International Justice

CJ354 Endicott College

Hissène Habré, former dictator of Chad, placed on trial

Hissène Habré, the former dictator of Chad from 1982-1990 accused of crimes against humanity, war crimes, and torture, is to be finally placed on trial in Senegal. Habré came to power through a military coup in 1982 and in his eight years of rule, up to 40,000 deaths were recorded. After being deposed in 1990, Habré fled Chad and found refuge in Senegal. Despite an indictment for his arrest released by Senegal in 2000, Habré was only arrested in 2012 and has been awaiting trial.

It was officially announced on Friday, following the findings of a 19- month investigation, that according to a special tribunal set up to handle the case, Habré that the trial will officially begin soon in Senegal. The trial is set to commence in May or June of 2015, and will be “the first in Africa to rely on ‘universal jurisdiction’, under which any country’s national courts can prosecute the most serious crimes committed elsewhere by a foreigner and against foreign victims”. Two questions I had regarding this jurisdiction are: how is this different from the Chapter VII authorization in the ICTR, and how does a nation or a court simply declare “universal jurisdiction”?

Senegal is not working with the ICC but rather was “under pressure” from the International Court of Justice (ICJ). This seems rather interesting and a bit perplexing because the goal is to prosecute an individual, not a state. But, ultimately, the movement on Habré’s case has offered hope to victims, one stating that “we are finally going to be able to confront our main tormentor and regain our dignity as human beings”.

Finally, Habré’s case is so fascination because of the support he received from both France and the United States during his rule. Both countries viewed Habré as a counterbalance to other leaders in the region, most notably Muammar Gaddafi of Libya, and America was even known to arm his regime against Libya. Does the involvement and support of the US change the situation at all, or does the US continue unscathed without consequences (per usual)?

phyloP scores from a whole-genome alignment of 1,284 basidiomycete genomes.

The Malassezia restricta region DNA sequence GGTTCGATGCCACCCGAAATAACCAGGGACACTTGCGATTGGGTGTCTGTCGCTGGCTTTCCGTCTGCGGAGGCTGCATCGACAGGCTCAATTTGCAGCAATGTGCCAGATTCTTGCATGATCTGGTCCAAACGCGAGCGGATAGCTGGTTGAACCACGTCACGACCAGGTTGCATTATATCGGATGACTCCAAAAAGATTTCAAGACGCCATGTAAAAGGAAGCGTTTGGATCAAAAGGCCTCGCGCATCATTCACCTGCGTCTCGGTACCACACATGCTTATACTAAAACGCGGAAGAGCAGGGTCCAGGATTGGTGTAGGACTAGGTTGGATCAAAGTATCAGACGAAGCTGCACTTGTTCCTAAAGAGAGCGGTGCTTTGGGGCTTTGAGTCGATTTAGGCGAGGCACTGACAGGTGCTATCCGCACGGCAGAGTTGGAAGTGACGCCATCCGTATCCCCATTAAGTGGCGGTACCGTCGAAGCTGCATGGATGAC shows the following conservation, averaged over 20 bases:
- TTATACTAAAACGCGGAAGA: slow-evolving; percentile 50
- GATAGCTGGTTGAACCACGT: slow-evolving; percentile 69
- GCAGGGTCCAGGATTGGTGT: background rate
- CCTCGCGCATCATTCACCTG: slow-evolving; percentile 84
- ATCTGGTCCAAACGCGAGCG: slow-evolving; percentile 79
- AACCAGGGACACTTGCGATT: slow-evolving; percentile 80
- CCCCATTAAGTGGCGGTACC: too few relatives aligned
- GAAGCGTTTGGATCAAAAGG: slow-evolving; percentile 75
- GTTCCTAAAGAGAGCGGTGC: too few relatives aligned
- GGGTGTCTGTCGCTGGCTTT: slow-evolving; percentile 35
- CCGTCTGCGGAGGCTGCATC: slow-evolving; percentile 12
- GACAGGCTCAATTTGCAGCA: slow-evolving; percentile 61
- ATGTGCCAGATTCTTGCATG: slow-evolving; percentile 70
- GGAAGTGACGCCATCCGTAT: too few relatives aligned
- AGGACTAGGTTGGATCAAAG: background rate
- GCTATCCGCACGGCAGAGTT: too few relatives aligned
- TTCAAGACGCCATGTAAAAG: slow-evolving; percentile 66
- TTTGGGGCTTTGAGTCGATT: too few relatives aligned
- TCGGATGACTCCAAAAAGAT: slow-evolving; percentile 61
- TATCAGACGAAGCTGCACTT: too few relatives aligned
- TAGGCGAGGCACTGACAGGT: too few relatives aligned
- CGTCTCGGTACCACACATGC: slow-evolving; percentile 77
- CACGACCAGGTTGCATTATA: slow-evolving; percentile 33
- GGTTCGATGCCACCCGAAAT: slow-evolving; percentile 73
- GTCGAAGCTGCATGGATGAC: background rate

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One response to “Hissène Habré, former dictator of Chad, placed on trial

  1. daniel2533 February 16, 2015 at 1:07 pm

    In 1981, Ronald Reagan became President of the United States. Reagan’s determination to reestablish American primacy in foreign affairs, especially following the Iranian hostage crisis, no doubt influenced his foreign policy – which was often hawkish in nature.

    Reagan’s CIA director, William Casey, and the rest of his cabinet quickly focused on the situation in Libya and Chad, which Qaddafi was attempting to take over. In order to curb Libyan chances of success, Reagan quickly authorized millions of dollars to support Habre in Chad. Immediate plans were made for a consistent flow of cash and weapons to the Chad-Sudan border, where Habre would pick them up. A former CIA official explains that the US paid “little to no attention…to human rights issues” because “1) we wanted the Libyans out, 2) Habre’s record suffered only from the kidnapping [of a German and two French citizens], which were were content to overlook, and 3) Habre was a good fighter [and] needed no training.”

    This kind of reckless disregard for the local consequences of American actions is, obviously, typical. President Reagan would later speak out against the wave of violence and terrorism that resulted, to no avail. Meanwhile, over 40,000 political murders were taking place – with weapons provided by the US. The question of American liability in this situation should not be our concern here, as America is objectively responsible for the cruelty that Habre unleashed upon the citizens of Chad. To deny this is to subscribe to an ideology that betrays not only a disdain for human rights but also a regrettably outdated mindset concerning American global superiority (which falters with each passing year). In fact, Habre’s targeting of the Hadjerai and Zaghawa ethnic groups should have been named genocide as it took place and most probably wasn’t due to a lack of political will among the international community. It follows, then, that what we should be concerned with is not whether America should face allegations for its continued connections to human rights abuses. Rather, we should look to the amending of international law in order to hold the great powers, and especially America, to the justice that they profess to subscribe to.

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